25 Sep 2020 Taxes and Thinking Long-Term
A few weeks back I wrote an explainer of Joe Biden’s tax proposal and received some questions about the following passage: “(Y)es, there are times where it’s beneficial to accelerate income.” It’s a counter-intuitive statement because most of the conversation around taxes is that you want to pay as little as legally possible year-in-and-year-out. This isn’t to ignore the debate around whether income tax rates are too high or too low. It’s just that the natural bent for most people is to pay the least amount of taxes that the government allows with very little thought to the future.
Yet, that’s not always the best route. There are scenarios where it is beneficial to choose to pay more in taxes. To illustrate, let’s use the example of a couple on the verge of retirement, though we could just as easily use a couple in their mid-50’s at the peak of their earnings power or a business owner anticipating a few bad years.
The chart below shows projected income and tax brackets for a couple throughout their retirement. The most important thing to notice is that after the first six or seven years of retirement there’s very little flexibility with taxable income as Social Security, in blue, and Required Minimum Distributions, in green, kick in. Whether or not all that income is required to meet spending, taxes are being paid on it. It’s also important to notice how the couple’s federal income tax bracket increases as a result: they are in the 12% bracket (light blue line sloping upward left to right) in the early years yet well into the 22% bracket (green line) in later years. Finally, as I’ve circled on the chart, the lower income tax brackets in the early years present a tax planning opportunity.
The strategy is to realize additional income in the earlier years when only 12% in Federal taxes is paid to reduce the amount of income that in later years would be subject to 22% Federal taxes. How that is done depends on a client’s needs and goals. The additional income could be in the form of a Roth Conversion if it isn’t needed to meet expenses, for example, or using pre-tax retirement accounts rather than after-tax brokerage accounts if it is.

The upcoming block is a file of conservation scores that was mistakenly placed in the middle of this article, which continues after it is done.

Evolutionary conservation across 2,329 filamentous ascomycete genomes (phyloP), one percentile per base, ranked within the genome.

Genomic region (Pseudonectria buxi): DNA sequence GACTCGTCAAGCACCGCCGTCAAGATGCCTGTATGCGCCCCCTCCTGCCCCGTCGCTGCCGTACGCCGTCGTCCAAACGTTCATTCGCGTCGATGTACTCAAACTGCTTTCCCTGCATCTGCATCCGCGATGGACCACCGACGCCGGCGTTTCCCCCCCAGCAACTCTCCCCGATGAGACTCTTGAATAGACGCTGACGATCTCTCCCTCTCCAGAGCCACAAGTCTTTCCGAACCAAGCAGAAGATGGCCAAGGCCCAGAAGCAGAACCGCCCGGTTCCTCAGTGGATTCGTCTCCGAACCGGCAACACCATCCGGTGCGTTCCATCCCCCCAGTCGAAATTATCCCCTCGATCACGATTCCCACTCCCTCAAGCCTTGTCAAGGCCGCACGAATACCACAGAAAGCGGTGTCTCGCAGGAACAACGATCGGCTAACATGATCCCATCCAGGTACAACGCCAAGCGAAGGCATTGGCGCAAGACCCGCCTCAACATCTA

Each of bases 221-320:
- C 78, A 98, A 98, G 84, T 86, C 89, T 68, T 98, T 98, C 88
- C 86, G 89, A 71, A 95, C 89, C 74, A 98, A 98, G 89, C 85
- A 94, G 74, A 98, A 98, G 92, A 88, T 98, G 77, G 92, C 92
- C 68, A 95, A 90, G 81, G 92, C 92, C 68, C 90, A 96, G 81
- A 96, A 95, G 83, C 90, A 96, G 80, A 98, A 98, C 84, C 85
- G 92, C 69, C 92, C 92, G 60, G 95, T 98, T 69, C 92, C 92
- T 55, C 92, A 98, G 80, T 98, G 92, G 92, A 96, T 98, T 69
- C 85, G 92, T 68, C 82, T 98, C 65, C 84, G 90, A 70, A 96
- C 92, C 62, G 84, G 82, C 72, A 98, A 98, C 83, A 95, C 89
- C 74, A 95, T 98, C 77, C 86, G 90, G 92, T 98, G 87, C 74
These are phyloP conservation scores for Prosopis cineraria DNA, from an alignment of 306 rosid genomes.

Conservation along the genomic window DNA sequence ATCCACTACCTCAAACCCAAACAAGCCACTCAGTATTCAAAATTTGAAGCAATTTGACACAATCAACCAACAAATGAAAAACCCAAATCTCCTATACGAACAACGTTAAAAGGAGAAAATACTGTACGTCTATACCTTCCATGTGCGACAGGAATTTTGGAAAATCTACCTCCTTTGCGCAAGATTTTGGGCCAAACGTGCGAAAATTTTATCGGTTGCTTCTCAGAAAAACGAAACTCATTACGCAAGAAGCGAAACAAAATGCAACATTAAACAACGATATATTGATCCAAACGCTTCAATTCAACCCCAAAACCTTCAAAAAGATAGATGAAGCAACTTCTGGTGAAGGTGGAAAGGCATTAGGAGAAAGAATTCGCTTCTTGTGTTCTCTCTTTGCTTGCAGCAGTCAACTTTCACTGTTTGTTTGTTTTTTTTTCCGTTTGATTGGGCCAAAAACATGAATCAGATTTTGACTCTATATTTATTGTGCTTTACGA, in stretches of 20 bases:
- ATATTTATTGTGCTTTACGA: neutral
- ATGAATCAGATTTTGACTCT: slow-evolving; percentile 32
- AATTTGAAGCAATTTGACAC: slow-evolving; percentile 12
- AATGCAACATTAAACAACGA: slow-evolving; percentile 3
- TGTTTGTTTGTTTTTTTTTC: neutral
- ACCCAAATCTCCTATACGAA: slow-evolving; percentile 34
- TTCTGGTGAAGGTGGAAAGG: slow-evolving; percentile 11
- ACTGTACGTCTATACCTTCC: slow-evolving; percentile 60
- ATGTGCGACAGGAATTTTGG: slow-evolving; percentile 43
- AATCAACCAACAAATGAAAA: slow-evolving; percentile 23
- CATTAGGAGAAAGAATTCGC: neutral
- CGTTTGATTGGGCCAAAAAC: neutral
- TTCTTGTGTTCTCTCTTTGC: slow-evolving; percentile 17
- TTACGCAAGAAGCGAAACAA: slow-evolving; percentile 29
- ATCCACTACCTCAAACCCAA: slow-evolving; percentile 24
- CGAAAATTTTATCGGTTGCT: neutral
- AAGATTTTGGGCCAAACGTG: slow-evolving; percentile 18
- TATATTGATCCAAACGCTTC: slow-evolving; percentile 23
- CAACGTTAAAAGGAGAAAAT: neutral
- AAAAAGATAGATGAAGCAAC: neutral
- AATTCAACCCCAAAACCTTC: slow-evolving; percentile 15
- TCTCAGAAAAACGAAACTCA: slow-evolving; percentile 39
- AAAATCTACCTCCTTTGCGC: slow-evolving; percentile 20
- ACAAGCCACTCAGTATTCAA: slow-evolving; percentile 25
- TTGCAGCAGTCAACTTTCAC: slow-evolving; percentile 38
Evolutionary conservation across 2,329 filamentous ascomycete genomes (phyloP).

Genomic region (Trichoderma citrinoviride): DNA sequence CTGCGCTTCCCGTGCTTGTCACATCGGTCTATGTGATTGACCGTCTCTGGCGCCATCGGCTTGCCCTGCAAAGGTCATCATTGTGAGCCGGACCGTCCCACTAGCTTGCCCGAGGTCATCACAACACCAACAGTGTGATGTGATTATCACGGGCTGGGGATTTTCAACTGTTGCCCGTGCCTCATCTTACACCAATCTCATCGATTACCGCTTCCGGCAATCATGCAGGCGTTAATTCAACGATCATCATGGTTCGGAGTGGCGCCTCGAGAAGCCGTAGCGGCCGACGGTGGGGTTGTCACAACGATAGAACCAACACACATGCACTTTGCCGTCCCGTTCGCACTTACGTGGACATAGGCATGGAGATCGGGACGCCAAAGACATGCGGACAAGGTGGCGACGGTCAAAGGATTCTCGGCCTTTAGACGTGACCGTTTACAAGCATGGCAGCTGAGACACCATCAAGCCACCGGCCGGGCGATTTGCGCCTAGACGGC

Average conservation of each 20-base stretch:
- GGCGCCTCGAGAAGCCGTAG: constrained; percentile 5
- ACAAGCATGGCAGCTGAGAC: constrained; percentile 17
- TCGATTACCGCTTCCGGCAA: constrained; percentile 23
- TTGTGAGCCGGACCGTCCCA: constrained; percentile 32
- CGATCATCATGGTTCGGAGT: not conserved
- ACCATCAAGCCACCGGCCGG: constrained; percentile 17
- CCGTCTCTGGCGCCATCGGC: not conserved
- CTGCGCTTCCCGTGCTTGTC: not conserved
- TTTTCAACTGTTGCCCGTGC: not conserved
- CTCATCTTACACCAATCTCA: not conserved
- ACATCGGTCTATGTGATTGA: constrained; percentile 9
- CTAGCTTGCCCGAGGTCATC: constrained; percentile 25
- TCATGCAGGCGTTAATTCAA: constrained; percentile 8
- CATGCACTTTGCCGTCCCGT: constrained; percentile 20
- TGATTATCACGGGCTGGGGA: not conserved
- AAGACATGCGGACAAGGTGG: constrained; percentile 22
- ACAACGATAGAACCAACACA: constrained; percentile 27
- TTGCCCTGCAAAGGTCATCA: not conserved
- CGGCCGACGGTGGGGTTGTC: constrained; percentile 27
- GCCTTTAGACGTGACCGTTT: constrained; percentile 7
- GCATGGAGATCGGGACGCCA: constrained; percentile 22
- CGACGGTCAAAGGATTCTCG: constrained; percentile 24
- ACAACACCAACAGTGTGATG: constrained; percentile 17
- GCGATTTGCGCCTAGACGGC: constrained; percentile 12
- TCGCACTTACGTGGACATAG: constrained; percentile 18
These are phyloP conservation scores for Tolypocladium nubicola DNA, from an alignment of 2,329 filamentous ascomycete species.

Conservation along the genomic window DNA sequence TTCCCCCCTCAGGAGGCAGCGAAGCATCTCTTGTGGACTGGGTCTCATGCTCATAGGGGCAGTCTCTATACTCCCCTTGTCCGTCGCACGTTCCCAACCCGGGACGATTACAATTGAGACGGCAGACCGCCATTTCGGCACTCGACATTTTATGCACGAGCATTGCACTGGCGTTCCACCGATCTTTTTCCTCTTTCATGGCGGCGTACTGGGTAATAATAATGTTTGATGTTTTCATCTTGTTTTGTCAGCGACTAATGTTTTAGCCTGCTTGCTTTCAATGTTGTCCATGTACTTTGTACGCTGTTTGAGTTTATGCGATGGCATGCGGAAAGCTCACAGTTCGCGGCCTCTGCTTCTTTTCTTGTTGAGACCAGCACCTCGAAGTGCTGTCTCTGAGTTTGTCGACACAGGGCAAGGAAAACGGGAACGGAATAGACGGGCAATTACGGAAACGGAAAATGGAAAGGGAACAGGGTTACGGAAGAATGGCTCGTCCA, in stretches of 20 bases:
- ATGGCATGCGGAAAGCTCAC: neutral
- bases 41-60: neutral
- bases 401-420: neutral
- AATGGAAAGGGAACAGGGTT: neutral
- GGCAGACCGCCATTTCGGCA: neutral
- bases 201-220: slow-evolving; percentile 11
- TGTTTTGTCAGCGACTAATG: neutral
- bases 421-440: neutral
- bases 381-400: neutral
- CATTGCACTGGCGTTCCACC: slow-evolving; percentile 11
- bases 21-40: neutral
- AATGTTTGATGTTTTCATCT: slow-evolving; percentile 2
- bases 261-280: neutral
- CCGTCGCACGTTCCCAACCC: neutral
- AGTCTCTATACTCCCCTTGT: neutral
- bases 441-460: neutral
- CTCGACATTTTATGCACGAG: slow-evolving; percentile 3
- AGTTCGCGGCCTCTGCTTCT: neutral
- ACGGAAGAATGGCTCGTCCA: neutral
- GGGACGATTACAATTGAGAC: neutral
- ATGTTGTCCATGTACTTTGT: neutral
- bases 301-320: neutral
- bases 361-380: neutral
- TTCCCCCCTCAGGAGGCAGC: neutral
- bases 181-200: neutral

The chart below assumes the former strategy: that pre-tax accounts are used early in retirement to meet living expenses. This increases the amount of income subject to 12% Federal tax and reduces that amount later on subject to 22%. Spending doesn’t change. Goals aren’t negatively impacted. The overall impact, though, is that less wealth is lost to Federal income taxes.
While I’ve made some smaller points, the main point is that tax decisions need to be made with the long-term in mind. Far too often decisions around taxes are made using the mindset, “How do I get my tax bill as low as possible this year?” Yet, by doing that, you’re only delaying the tax bill, pushing it off into the future. Do that too much or without any long-term plan and you create a situation, usually in retirement and right around the time Social Security and Required Minimum Distributions begin, where you have no flexibility and, not only is your Federal tax rate higher than it otherwise could be, but your Social Security taxes and Medicare premiums could also be higher.
This isn’t to say that tax planning is some magical panacea. It’s not. Tax rates can change, goals change, circumstances change. Taxes are a way of life, one of only two certainties, according to Benjamin Franklin. But, with proper planning, long-term thinking, and collaboration between your financial advisor and tax professional, less of your wealth can be lost to taxes.
As always, if you have questions, give me a call or schedule a time to chat.
All information contained herein is for illustrative purposes and should not be construed as tax advice. Please consult your tax professional and financial advisor before undertaking any of the strategies discussed.